I have teenagers come into my office all the time and complain that they feel like their parents do not care about what they do. Often teenagers make this assumption because they say their parents set no boundaries for them or they feel that the parent cares more about their careers than their children. At times parents do focus more on careers or stop setting limits because they feel that their child doesn’t listen to them. Parents often feel this way because their teenager will say, “I don’t care what you think or I don’t care what you do”. However, they do care and often they say these things or act this way because they feel hurt.

Every child, no matter what they say, wants to know that they are important to you, that you care about what they say and you care about what they do. One major problem that I encounter with parents is that many parents do not practice what they preach. Yes you are an adult and you have a right to drink alcohol or engage in other adult behaviors, but you need to do so responsibly. Therefore, if you drink alcohol, do so responsibly. Also watch how you speak to your teen and others. Do you do so in a respectful manner or are you rude to people?

A lot of parents will come in and tell me that their behavior doesn’t matter and that their child has no idea what they do so they can do what they want. The truth is, your behavior does matter and your children know what you are doing even if you think they do not know.

I have had eight year old children complain that “my mommy drinks too much wine”, or “my daddy smokes pot in the garage” or “my daddy talks mean to people”, or “my parents fight too much.”. When I try to talk to a teen about their behavior after they have said something like this, the teen responds if my parents can do it, why can’t I? This is difficult to argue with if the parents are using illegal drugs or abusing alcohol. Also the fact that eight year old children also make these comments demonstrate that if you want your teen to act respectful, then as a parent you need to model respectful behavior starting when they are born. Also children want to know that they are important to you and setting rules and enforcing rules communicate to your children that you care about them.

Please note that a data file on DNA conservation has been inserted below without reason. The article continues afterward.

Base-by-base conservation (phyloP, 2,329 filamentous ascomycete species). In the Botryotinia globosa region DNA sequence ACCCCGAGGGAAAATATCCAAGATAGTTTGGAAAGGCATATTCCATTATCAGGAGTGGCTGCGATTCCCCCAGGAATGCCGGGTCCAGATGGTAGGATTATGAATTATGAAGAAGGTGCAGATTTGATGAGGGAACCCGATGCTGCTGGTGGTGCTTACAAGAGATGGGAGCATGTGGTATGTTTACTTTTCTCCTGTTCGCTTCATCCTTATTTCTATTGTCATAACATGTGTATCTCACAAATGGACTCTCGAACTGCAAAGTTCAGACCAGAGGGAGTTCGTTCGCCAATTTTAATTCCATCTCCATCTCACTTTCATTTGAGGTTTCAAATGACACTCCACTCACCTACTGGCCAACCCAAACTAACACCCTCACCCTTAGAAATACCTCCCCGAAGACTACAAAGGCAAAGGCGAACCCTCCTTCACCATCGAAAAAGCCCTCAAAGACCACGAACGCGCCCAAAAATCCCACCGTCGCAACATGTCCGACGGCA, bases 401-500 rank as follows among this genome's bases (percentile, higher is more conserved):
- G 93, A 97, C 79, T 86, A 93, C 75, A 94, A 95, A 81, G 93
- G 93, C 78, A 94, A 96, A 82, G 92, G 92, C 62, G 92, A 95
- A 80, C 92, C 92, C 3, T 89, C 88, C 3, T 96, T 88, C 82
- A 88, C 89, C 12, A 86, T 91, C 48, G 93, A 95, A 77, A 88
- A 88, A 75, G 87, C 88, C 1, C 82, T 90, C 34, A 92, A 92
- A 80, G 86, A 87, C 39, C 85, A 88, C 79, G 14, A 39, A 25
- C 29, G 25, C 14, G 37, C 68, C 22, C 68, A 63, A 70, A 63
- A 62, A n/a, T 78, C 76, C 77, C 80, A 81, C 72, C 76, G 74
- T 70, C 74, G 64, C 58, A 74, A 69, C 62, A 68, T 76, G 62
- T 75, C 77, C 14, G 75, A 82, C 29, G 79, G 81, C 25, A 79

The bottom line is that as a parent you have the most significant role in your child’s life. If you want your child to grow up to be a mature, responsible adult, then you have to act like a mature, responsible adult and you need to do so from the day they are born.

In this world where things are changing over night, children need to know they can rely on their parents to protect them and guide them. Again given how fast society is changing, this is not an easy job for a parent. The easiest way to sum it up is to remember to practice what you preach.

Dr Michael Rubino has over 20 years experience working with teenagers and their parents. Dr Rubino is considered an expert in this area. For more information on Dr Michael Rubino and his private practice visit his website at http://www.rcs-ca.com or Facebook page at facebook.com/Drrubino3.

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I Have a Teenager and I’m Stressed

I Have a Teenager and I’m Stressed

I often hear for the teenagers that I see for psychotherapy how stressful it is to be a teenager. I hear about difficulties with school and parents. However, being the parent of a teenager is stressful for parents too. Parents also have to deal with school issues and other teen issues.
One on the first concerns parents face is the fact that their child is going to have more exposure to alcohol, drugs and sex. Many parents I talk to are shocked at the drugs high school kids are using today. Heroin is now common on high school campuses and parents are shocked. They are also shocked that middle schools are passing out condoms. They cannot believe how sexually active some teenagers are and how teens think about sex.

So what should parents do? Parents need to educate themselves about drug and alcohol use on high school campuses and about sexual activity rates for teenagers. After educating themselves then parents need to talk with their teenagers. Explain the risks associated with alcohol, drugs and sex. Also explain how to protect themselves if they decide to engage in any of these activities. This is not giving your teen permission, but you cannot control their decisions. If they decide to use drugs, you want them to be safe. Also explain your opinions about if you think they are ready for these issues or not. You do not want to preach, but it is important that your teenager is aware of your expectations. You cannot control their decisions, but you do not have to approve of their choices. This is something your teenager needs to understand. If they feel they are old enough to make these choices, then they are old enough to deal with your reactions.